Icing The Plantar Fascia LigamentChances are, you've heard that it's a smart idea to ice an injury, but have you ever wondered why icing works and how to do it the right way? This article should answer all of your questions about icing a sore heel or an injured plantar fascia ligament. Still have questions after you finish reading? Phone our patient support line at 877-215-3200 for a personal answer.
How Icing Injuries WorksWhen an injury occurs, the body rushes blood and fluids to the injury site. This is an important part of the healing process, but it can be accompanied by significant pain. With moderate use of ice, blood vessels can be temporarily constricted to slow down the flow and prevent the leakage of blood. At the same time, the cold has a numbing effect on the tissues, reducing nerve sensations of pain. You shouldn't ever over-ice an injury - this can lead to tissue damage, but appropriate use can minimize discomfort on a temporary basis.
Why Icing Is Recommended For Plantar FasciitisThe condition of Plantar Fasciitis revolves around injury to the elastic plantar fascia ligament that bridges the arch of your foot from heel to ball. In this condition, small tissue tears and inflammation commonly develop. Ice is used as a vehicle for bringing down inflammation and providing relief. The bottom of the heel is typically the most painful area of the foot in the condition of Plantar Fasciitis, but the arch may also be very sore. If you've developed this ailment, your goal must be to recover from it via a combination of rest, icing, heel stretching exercises and orthotic options such as Fascia-Bar treatments. Again, you should never over-use ice, but it can be very helpful in its ability to provide short-term relief until you have recovered.
The 'Don'ts' Of IcingDo not apply ice directly to your skin. It can cause frostbite. Be sure that ice is kept separate from your skin via a thin hand towel, washcloth, paper towels or other barrier. Do not apply ice for more than 20 minutes at a time. If, while you are icing your feet or any other part of your body, you feel that you are losing sensation or experiencing a 'pins and needles' sensation, remove the ice. If feeling does not return or your skin fails to warm up within 45 minutes of the application of ice, contact your doctor. You may ice your feet more than once a day, but should allow at least an hour between the removal of the first ice pack and the application of a second one. If you have circulatory issues, ask your doctor before using ice.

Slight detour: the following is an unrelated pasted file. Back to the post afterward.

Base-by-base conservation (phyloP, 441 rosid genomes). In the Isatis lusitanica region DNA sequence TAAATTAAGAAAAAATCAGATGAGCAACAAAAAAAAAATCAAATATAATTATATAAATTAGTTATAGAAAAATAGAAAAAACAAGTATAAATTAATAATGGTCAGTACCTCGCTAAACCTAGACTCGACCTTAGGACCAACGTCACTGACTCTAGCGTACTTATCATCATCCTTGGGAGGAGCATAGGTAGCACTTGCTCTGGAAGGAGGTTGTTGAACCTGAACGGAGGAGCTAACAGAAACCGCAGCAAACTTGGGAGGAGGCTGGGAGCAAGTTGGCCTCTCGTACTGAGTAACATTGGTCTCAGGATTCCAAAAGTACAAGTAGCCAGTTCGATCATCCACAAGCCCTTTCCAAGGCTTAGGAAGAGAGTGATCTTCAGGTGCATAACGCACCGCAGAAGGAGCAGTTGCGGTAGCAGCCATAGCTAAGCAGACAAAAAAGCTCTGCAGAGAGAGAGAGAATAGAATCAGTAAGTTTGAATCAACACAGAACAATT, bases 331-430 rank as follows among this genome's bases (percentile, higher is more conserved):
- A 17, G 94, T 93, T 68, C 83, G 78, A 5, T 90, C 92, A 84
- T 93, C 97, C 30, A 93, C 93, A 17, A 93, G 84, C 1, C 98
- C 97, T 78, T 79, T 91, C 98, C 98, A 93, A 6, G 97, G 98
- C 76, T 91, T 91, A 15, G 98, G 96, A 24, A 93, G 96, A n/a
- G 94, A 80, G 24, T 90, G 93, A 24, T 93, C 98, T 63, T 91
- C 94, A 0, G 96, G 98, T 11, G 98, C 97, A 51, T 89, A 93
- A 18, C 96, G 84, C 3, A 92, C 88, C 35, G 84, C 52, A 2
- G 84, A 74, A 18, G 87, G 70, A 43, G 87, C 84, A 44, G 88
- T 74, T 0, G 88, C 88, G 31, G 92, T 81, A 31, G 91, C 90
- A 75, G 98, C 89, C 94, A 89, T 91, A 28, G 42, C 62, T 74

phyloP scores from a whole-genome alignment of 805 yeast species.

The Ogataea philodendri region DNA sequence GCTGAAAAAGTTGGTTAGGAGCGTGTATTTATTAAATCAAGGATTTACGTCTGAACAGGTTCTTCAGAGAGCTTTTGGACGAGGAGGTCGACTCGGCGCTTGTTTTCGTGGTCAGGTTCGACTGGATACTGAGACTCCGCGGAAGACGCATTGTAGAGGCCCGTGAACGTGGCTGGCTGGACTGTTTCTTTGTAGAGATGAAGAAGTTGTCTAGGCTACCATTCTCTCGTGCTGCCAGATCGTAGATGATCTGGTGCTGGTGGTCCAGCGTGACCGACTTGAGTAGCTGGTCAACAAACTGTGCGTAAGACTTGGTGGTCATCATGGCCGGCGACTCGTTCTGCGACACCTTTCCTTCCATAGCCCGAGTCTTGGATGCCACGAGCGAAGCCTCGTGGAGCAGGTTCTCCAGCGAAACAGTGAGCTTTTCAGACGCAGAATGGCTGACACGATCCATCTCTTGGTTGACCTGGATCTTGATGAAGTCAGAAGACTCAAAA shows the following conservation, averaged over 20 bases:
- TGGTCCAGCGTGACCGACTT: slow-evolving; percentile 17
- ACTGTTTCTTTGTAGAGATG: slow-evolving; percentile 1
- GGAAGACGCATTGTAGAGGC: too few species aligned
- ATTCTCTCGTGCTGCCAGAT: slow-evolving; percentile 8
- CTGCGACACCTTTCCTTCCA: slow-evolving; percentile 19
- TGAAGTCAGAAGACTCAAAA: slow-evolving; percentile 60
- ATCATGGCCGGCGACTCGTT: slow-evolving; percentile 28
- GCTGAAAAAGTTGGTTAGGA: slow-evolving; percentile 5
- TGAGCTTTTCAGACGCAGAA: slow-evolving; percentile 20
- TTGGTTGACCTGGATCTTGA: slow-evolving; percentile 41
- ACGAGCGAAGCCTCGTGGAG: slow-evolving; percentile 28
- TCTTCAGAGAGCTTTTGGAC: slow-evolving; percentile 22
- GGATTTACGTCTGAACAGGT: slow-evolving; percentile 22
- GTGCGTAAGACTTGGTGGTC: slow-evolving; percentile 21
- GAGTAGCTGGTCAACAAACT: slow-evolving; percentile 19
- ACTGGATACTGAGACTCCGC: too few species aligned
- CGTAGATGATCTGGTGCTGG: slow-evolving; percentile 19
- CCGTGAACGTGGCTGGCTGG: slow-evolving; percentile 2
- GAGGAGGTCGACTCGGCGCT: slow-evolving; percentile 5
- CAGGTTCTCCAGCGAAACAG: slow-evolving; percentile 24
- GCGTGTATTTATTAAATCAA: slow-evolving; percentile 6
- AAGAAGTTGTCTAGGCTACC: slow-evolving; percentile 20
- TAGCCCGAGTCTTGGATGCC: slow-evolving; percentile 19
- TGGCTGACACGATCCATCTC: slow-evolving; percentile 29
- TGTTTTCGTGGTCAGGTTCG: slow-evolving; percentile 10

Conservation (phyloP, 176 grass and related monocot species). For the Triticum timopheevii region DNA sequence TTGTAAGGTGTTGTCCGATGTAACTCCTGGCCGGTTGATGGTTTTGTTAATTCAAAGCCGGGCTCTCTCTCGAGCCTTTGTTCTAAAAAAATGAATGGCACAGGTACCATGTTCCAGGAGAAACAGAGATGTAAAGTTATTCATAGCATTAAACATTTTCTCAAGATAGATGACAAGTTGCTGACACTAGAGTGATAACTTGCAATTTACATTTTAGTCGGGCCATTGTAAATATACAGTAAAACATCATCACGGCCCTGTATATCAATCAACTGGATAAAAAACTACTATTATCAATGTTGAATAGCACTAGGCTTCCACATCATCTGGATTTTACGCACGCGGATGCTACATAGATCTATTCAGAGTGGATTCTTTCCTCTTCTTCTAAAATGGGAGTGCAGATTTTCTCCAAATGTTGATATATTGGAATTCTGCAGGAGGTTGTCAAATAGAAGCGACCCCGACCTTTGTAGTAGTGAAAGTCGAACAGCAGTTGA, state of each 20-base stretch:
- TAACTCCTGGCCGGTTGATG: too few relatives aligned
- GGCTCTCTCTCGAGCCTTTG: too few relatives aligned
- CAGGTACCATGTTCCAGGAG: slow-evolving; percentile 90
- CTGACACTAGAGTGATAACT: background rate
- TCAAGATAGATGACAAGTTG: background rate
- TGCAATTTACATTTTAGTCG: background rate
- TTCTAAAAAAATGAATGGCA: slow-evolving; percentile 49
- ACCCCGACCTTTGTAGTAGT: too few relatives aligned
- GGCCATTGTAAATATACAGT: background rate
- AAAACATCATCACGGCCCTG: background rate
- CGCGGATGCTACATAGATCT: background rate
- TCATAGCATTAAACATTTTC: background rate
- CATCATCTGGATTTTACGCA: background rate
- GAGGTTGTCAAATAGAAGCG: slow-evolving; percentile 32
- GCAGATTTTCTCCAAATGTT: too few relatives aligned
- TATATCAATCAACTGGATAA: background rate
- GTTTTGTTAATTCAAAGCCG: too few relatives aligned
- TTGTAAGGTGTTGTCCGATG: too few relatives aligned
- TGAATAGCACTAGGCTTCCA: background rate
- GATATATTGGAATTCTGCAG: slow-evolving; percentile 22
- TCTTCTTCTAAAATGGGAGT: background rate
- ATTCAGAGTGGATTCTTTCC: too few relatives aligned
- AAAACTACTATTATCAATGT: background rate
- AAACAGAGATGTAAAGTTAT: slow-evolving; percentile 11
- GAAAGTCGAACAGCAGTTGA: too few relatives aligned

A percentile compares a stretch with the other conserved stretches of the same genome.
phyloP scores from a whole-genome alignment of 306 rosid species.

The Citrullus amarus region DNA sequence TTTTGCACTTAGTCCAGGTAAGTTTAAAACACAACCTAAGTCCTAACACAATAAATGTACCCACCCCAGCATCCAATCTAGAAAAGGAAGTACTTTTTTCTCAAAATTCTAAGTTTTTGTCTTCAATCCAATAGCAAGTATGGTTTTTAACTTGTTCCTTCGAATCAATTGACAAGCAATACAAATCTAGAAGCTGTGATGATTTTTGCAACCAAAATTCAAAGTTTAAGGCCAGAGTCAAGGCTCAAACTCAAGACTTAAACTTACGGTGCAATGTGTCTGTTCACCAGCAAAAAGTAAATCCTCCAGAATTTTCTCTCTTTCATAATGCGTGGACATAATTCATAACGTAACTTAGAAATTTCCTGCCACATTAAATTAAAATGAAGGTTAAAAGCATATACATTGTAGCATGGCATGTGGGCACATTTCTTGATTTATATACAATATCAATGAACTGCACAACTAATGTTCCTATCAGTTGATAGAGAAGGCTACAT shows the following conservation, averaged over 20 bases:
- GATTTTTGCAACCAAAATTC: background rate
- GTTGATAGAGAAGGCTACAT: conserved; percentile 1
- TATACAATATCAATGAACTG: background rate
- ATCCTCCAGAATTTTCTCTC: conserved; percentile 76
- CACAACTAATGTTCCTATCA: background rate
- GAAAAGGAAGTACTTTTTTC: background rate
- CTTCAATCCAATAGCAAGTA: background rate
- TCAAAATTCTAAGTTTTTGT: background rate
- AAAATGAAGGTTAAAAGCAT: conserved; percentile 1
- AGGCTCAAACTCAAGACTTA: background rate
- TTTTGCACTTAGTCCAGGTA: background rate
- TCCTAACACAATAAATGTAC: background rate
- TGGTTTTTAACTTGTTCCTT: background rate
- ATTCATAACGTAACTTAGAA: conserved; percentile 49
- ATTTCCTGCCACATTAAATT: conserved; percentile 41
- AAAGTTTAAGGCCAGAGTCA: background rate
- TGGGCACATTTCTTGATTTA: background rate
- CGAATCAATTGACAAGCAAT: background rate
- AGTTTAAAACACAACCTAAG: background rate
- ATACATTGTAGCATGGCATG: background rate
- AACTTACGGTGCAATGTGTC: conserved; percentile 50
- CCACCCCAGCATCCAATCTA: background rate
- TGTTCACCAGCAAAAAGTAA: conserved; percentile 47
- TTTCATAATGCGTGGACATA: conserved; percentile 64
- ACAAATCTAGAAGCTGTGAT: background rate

Five Options For Icing The Plantar Fascia And HeelMost icing options cost just pennies or a couple of dollars for supplies. Some can be accomplished with what you already have on hand at home. Consider these options and experiment to find which one delivers the most relief for you.
Ice Cubes - Fill a towel or plastic bag with ice cubes and apply to the sore area of the foot. If using a sealable plastic bag, you can even add a little water to help the ice conform to the contours of your foot.
Frozen Vegetables - A bag of frozen corn or peas makes a great ice pack. You can re-use the bag as many times as you like, but be sure to label it as a medical device after the first use. Never eat vegetables or any other food that has thawed and been refrozen. It can cause food poisoning.
Store-Bought Ice Packs - Ice packs come in all shapes and sizes at the market. There are even gel packs that can be heated or frozen. These will cost a little more than using ice you make at home, but they are a good thing to have on hand for first aid in any household.
Paper Cups - If you're dealing with ongoing symptoms of Plantar Fasciitis, a good tip is to fill paper cups with water and put them in the freezer. Then, when you want to ice your foot, simply peel the paper cup away and you'll have a nice cylinder of ice that fits well under the arch of your foot. The circular shape of the ice makes it a natural for a rolling massage action along the sole of the foot. This can be very soothing.
Water Bottle - Freeze a single serving water bottle and combine icing with stretching, as shown on our page of free heel stretching videos.